Setting up Your Virtual Studio

Easier jamming together over the Internet

Virtual Studio Project

The goal of the Virtual Studio project is to make it much easier for musicians and singers to play music together remotely. Most current solutions require each player to install, configure, and update sophisticated software and hardware on their computers. This necessitates significant technical expertise — including for computers, real-time audio, and even networking — to attain acceptable results. Another big problem with playing music together remotely is avoiding audio delays, called latency. The Virtual Studio project solves these problems in several ways:

  • The device updates its software automatically.
  • By standardizing the hardware and the software, latency can be better controlled. The only remaining delays are from the internet, namely distance delays caused by the speed of light and congestion delays caused by internet service providers.
  • The Virtual Studio project manages computer servers in the cloud, which connect the players together. These servers are easily configured and inexpensive. The project has servers in many locations, so you can choose servers that are nearby to reduce latency.
  1. A microphone — typically one but can be more
  2. Headphones — to hear all the players in your group.
  3. An internet connection — to connect to the Virtual Studio cloud service
  4. An app — a simple web app running on any standard browser, to control everything

The Virtual Studio Device

The JackTrip Virtual Studio Device (“device”) is a small hardware device about the size of 3 decks of playing cards stacked. This is what it looks like, and it comes in white or black.

  • MIC — ⅛ inch (3.5mm) TRS input from a microphone (or from a mixer or audio interface).
  • AUDIO OUT — Two RCA jacks; red is the right channel. Output to headphones (or optional headphone amplifier).
  • POWER — USB-C jack to connect to a power supply.

Power Supply

This plugs into a regular wall power socket and supplies power to the device. The power input on the Virtual Studio device is a USB-C socket, but is used for power only. You should not use a mobile phone charger for the power supply, instead use one of the official Raspberry Pi 4 power supplies. You should be able to get one for $8 (plus shipping).

Internet via Wired Ethernet

The Virtual Studio device should not be connected to the internet via WiFi. WiFi can cause excessive latency and jitter. Note that this is only a problem for hardware that is processing or transmitting audio. Your other connected devices — including the computer, tablet, or phone whose browser will run the web app to control the Virtual Studio device — can use WiFi if desired (or be connected direct into the hub/switch).

Microphone (and other inputs)

Most people will just need a single microphone. You may also need a special adapter cable to go from the microphone to the device.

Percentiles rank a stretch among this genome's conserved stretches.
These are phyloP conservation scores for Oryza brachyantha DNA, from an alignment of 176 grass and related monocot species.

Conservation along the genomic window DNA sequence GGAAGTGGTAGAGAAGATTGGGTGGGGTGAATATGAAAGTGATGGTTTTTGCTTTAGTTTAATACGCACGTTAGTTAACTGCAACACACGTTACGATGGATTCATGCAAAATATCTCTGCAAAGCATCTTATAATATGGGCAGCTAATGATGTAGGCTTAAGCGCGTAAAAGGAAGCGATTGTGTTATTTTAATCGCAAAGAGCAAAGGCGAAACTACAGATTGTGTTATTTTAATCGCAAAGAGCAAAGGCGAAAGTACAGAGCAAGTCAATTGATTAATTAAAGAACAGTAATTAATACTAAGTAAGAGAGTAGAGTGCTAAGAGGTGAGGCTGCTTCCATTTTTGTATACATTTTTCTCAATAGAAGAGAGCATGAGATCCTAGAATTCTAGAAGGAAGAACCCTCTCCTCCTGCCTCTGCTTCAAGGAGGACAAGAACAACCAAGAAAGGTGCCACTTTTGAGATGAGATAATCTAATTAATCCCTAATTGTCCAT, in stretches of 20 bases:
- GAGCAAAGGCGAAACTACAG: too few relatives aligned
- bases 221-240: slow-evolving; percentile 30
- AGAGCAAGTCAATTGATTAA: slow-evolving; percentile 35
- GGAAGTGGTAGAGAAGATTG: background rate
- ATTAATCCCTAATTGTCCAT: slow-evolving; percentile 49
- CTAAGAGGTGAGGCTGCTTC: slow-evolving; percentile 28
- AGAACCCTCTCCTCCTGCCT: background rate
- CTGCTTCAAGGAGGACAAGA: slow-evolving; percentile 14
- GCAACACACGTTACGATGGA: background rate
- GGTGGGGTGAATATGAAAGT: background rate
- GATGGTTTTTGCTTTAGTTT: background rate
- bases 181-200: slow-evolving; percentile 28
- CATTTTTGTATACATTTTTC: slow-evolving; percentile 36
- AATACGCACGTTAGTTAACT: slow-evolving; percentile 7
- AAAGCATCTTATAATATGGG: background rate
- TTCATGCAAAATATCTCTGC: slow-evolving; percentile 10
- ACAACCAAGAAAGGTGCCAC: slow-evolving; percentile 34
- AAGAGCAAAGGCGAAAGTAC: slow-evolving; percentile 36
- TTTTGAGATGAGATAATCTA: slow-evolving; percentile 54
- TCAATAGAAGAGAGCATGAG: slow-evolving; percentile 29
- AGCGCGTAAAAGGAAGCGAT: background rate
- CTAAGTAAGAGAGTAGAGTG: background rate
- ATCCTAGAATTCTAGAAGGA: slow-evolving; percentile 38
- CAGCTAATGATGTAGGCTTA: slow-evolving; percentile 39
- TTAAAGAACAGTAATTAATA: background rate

Recommended mics:
Behringer XM8500 Mic from Sweetwater — $23.00
Good microphone from Monoprice, with an on-off switch — $19.99 including shipping
From Monoprice, good Shure mic knockoff, includes mic clip — $29.99 including shipping

Microphone adapter cable

Most good microphones have a male XLR connector. The mic input jack on the Virtual Studio device is a 3.5mm (⅛ inch) stereo TRS. Note that there are two different jacks like this on the device. Make sure you use the one to the left of the RCA jacks (the one labelled “MIC” in the picture above). This cable goes from that jack to your microphone.

Mic Stands and Clips

Unless you are planning on always holding your microphone, you might want to buy a mic stand. Decide if you want a floor stand or a desk stand. You might also need a mic clip to hold your microphone on the stand.

Mic Extension Cable

Your microphone should be a few inches away from the source of sound (your mouth for singing, or your instrument). It is always handy to have an extension cable for your mic, so you can place the mic wherever you want it. The extension cable for a microphone has a female XLR connector on one end, and a male XLR connector on the other.

Pop Filter

If you are a singer who pops their P’s, you might want a pop filter. Of course, Monoprice sells them, as do Amazon, Sweetwater, etc.

Condenser Mics, Mixers, and Audio Interfaces

If you have a condenser microphone you want to use, unfortunately the Virtual Studio device does not supply “phantom power” to it. Condenser mics are popular, but they require a source of power, which is usually supplied through the same cable as carries the microphone signal.

  • Get an audio interface. This is a useful device that will also let you control the volume of your microphone(s). It can also be used with other software for remote music, including Jamulus and JamKazam (and others). They cost $50 and up. More expensive ones have multiple inputs, so you can have multiple microphones, instruments, and other inputs active at the same time. You can purchase audio interfaces from Sweetwater and Amazon. You will use the analog output from the audio interface, and plug it into the Virtual Studio device.
  • Buy a mixer, and use it the same way as an audio interface. A mixer also lets you use multiple inputs. If the mixer has a low-latency USB digital output, it may also work with Jamulus.


You should use headphones when you are doing music remotely. If you use speakers, the sound will get picked up by your microphone and cause feedback, echo and other problems. Use wired headphones only (no wireless or Bluetooth, which will cause latency and jitter).

Headphone adapter cable

You will also need a short adapter cable to connect your headphones into the Virtual Studio device. The device audio output is two RCA jacks. Your headphones should use a 3.5mm (⅛ inch) stereo TRS phone plug, so you will need a short adapter cable that looks like this:

Headphone extension cable

Headphones almost always come with a built-in cable around 3 to 6 feet long, but if you want to get further away from the device, you can buy an extension cable, in your desired length.
From Monoprice — $0.83 and up
From Amazon — $6.98 and up

Headphone Amplifier